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Program lets parents know when their teen gets pulled over

Posted at 7:53 PM, Aug 08, 2019
and last updated 2019-08-09 05:19:52-04

LANSING, Mich. — Kids aren't always truthful, especially when it comes to getting in trouble.

But a new program is keeping parents in the know-- whether their kids want them to know or not.

Getting pulled over is something that no teen really wants to tell their parents, but with the S.T.O.P.P.E.D. program, they don't have to, because parents automatically get a notification.

"I would want to know about that. Most teens wouldn't tell you because they think you will take away the keys away from them," parent Patricia Pupugh said.

In the past, if a teen was pulled over, the notification would go into the mail. Now, Sheriff Offices in Michigan can be a part of The Sheriffs Telling Our Parents and Promoting Educated Drivers (STOPPED) program, which sends the information right after a traffic stop via email or text message. All they need to do is sign up, and put the sticker on the car.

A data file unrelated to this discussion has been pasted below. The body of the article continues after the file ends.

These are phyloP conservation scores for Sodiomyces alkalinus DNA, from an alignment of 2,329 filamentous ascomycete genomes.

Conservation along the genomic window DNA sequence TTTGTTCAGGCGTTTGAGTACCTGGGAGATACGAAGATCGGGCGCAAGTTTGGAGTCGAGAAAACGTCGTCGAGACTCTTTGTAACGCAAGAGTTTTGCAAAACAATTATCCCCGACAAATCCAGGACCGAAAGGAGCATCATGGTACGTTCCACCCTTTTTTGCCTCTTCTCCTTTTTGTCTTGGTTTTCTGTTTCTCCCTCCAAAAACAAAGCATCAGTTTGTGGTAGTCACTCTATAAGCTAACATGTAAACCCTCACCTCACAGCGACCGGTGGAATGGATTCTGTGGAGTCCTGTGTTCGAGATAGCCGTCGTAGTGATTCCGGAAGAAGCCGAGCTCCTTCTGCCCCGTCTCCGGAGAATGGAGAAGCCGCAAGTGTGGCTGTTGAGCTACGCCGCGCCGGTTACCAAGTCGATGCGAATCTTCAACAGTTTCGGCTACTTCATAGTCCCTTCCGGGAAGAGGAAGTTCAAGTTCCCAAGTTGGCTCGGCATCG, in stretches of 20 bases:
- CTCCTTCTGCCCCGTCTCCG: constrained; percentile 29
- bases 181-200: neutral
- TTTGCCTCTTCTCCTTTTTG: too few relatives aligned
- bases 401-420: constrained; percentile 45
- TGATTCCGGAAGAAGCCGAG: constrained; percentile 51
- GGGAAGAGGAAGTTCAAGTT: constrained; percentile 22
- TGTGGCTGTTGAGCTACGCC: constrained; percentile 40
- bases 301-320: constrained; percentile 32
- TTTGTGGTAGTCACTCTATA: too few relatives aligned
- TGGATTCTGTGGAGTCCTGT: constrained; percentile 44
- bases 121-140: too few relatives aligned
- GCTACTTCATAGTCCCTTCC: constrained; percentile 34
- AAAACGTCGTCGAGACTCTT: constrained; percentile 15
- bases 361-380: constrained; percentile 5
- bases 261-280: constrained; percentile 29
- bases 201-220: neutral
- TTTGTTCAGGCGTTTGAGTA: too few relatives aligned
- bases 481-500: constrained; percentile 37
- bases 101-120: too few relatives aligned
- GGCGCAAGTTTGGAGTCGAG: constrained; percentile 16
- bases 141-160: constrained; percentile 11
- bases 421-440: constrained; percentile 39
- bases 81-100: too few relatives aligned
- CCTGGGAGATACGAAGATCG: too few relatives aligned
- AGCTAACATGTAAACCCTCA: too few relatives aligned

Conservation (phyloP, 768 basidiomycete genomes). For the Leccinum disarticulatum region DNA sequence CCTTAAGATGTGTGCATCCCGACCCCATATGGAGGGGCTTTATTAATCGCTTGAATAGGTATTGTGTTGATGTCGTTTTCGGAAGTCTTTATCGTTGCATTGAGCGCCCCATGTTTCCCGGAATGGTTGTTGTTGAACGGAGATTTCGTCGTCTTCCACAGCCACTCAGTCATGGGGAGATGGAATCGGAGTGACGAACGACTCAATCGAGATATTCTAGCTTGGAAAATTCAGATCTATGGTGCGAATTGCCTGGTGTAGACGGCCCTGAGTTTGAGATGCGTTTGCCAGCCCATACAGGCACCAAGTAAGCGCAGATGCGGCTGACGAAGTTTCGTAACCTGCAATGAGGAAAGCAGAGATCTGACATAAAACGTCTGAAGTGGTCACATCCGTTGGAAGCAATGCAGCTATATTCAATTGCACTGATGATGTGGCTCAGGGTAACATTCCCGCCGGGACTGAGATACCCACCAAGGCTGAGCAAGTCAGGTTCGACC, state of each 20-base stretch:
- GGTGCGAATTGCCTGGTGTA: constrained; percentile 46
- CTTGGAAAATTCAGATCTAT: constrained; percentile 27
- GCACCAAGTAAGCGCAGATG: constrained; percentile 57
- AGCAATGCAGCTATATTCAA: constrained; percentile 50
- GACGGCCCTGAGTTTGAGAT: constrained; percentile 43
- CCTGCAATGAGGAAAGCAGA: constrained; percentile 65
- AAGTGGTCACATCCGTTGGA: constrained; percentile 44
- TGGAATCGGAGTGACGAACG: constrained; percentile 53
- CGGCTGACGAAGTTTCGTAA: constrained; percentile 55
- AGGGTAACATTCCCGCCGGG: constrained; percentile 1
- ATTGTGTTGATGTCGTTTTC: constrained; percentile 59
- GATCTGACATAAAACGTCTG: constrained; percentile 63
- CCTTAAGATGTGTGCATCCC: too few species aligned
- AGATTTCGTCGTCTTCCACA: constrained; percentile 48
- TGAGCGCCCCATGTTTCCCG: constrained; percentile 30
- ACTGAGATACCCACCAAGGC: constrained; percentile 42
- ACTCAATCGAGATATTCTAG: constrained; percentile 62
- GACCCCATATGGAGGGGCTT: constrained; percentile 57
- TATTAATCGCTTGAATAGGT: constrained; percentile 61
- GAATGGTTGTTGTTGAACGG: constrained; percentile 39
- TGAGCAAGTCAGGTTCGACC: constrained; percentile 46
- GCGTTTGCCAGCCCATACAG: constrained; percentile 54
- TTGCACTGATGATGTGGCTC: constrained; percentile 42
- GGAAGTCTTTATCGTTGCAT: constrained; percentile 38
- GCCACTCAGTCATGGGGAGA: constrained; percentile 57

"Typically, this dangerous driving starts out with small indiscretions, going over the speed limit, blowing through a stop sign, that kind of stuff. And before it leads into tragic consequences I think it's important that the parents know hey your loved one, your child is starting to slip up a little, and the parents can decide if there need to be consequences," Ingham County Sheriff Scott Wriggelsworth said.

Parents in the area think the program is a good idea and are happy that police are able to watch out for their kids when they aren't around.

"We have that responsibility, we gave birth to them, or we adopted them or brought them into our family one way or another, it's real important that we make sure that they're safe because that keeps us able to sleep at night," Ralph Haefner said.

Sheriff Wriggelsworth says the program isn't designed to be 'Big Brother,' but to keep teens safe on the roads.

"This is a preventative piece. And before a tragedy happens if we can go through this program to get to the parents and the parents can get to the kids and correct some of these dangerous driving behaviors, we all win."

To sign up, all you have to do is visit the Michigan Sheriff Associations Website. Click here for more information.

You can have your child enrolled in the program until they are 21.

In addition to the reason for the stop, the notification includes time and location of the stop and the number of passengers in the vehicle.

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